Dell Sets Return to Public Market With Shareholder OK of VMware Deal

Austin—Dell Technologies is on its way to becoming a public company again. Shareholders of a stock that’s linked to Dell subsidiary VMware approved a plan for Dell to buy out the stock, allowing it to return to the public market.

Dell, based in Round Rock, TX, announced Tuesday that 61 percent of the shareholders of the so-called “tracking stock” voted in favor the deal. (About 89 percent of shareholders voted.) The stock, traded as DMVT, was issued when Dell acquired storage giant EMC in 2016 for $67 billion. Dell also gained an 81 percent stake in VMware that EMC owned.

Dell expects to begin trading publicly on the New York Stock Exchange on Dec. 28, the same day the deal is expected to close. It will trade under the ticker DELL.

Shareholders can cash out as part of the transaction—in November, Dell increased its initial offer of $109 per share to $120—with a cap on the total amount to be paid out at $14 billion (increased from $9 billion). Those who don’t can convert their shares into shares of the new publicly traded Dell. The tracking stock traded at $104.85 per share as of 11:03 a.m. in New York, up 24 percent since June 29, before the deal was announced.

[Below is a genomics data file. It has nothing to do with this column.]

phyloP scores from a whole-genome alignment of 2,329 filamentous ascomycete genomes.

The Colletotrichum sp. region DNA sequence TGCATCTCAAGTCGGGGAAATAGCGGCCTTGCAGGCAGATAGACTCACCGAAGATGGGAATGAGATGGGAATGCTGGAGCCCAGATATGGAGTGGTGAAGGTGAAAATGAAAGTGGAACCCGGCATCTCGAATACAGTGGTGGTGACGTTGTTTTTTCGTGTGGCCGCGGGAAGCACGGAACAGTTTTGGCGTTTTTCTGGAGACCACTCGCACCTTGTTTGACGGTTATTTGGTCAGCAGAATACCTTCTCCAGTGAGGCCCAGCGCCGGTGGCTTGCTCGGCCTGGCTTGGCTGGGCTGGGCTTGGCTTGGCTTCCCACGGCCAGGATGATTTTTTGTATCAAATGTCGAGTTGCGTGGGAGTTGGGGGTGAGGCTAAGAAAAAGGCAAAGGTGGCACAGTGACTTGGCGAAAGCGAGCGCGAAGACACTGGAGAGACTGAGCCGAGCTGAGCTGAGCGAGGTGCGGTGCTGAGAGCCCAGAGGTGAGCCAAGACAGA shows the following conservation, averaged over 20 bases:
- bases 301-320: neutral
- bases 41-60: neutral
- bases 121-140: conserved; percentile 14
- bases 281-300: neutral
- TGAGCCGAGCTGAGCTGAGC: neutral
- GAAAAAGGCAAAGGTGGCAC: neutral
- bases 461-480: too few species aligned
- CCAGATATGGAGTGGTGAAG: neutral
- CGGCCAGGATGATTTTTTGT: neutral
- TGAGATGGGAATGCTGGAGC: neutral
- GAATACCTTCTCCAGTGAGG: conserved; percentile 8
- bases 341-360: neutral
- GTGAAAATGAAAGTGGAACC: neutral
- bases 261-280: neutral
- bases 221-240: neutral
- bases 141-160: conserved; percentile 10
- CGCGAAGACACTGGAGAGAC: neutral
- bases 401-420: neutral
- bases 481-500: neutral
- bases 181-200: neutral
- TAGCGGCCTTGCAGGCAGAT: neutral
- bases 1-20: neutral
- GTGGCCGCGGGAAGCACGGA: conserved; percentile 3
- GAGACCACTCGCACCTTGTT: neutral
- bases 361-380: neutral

Michael Dell, the founder of the company, took the business private with private equity firm Silver Lake Management in 2013. Dell has promised that VMware (NYSE: VMW) will continue to operate independently.

David Holley is Xconomy's national correspondent based in Austin, TX. You can reach him at dholley@xconomy.com Follow @xconholley

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